8. I meant to post last week, but forgot. I ran past Hayle pitch last week, didn’t get any closer than road from Joppa. Looked fab.
  9. Ok. Here goes. To be really honest, I don’t know. I’m going to have to take an educated guess It appears to me, like a young plant, that hasn’t been allowed to develop due to close mowing. It kind of looks like a young Charlock. (Big woody bush, with yellow flowers) seeds like buggery. But I’d like to edge my bets a little and say it could also be a young ragwort. Take a look around, over a few hedges, and see what’s in abundance. Sorry I can’t be of any further assistance, but if you get a firm identification post it, to let us know.
  10. Most likely the female of the species. Male dogs tend to lift a leg and use a post, or something similar.(much like myself) Where as the bitch will squat and go anywhere(much like my first girlfriend). Foxes have a similar effect.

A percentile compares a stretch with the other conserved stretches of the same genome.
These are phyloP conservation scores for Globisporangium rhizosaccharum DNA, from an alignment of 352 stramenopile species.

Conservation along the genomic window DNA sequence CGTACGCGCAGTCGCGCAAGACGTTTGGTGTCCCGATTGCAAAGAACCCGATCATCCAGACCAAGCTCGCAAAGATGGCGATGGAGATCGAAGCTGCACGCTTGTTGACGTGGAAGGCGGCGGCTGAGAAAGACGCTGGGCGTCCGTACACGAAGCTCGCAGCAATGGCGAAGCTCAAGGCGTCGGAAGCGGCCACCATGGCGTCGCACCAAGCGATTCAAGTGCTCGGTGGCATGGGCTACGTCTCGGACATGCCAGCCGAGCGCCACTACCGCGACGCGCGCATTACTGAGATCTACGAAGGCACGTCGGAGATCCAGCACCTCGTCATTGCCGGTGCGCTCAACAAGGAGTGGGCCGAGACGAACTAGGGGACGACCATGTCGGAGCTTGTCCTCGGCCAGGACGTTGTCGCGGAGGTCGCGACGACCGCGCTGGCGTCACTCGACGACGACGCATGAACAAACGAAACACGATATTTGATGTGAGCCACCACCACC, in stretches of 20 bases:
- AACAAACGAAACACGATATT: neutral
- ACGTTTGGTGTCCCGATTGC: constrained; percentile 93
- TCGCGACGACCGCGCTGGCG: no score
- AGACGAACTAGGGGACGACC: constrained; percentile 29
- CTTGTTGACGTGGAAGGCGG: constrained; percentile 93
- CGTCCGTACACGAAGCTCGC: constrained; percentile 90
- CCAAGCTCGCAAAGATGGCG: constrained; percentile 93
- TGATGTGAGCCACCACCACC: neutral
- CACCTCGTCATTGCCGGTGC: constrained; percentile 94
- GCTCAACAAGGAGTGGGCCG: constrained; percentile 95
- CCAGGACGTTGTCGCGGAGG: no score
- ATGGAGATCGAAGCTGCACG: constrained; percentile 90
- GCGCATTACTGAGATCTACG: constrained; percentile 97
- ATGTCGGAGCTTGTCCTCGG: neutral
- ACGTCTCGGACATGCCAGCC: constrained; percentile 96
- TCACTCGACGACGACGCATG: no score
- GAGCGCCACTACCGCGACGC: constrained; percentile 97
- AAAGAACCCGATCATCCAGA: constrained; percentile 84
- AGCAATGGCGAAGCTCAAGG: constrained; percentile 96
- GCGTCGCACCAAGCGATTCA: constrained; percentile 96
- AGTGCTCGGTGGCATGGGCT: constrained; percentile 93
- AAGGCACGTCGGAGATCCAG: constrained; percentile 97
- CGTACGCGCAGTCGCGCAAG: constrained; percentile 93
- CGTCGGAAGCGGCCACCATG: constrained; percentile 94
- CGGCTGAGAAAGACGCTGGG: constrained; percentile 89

11. A perfectly adjusted and set cylinder mower is a thing of beauty. Certainly nice to have an option. Useful to have in the stable, if space allows. Cut often enough, and in dry conditions, boxing off is not essential. If boxes are to be used, the rear vacuum plates or needed to create vortex to throw grass forwards, or backwards for rear unit. Question.... Do you set the stripe width with the brush, or the 180. And do you adhere to the same stripes with every process. The reason I ask, is that Ryan APPEARS to be travelling the wrong way down the light stripe?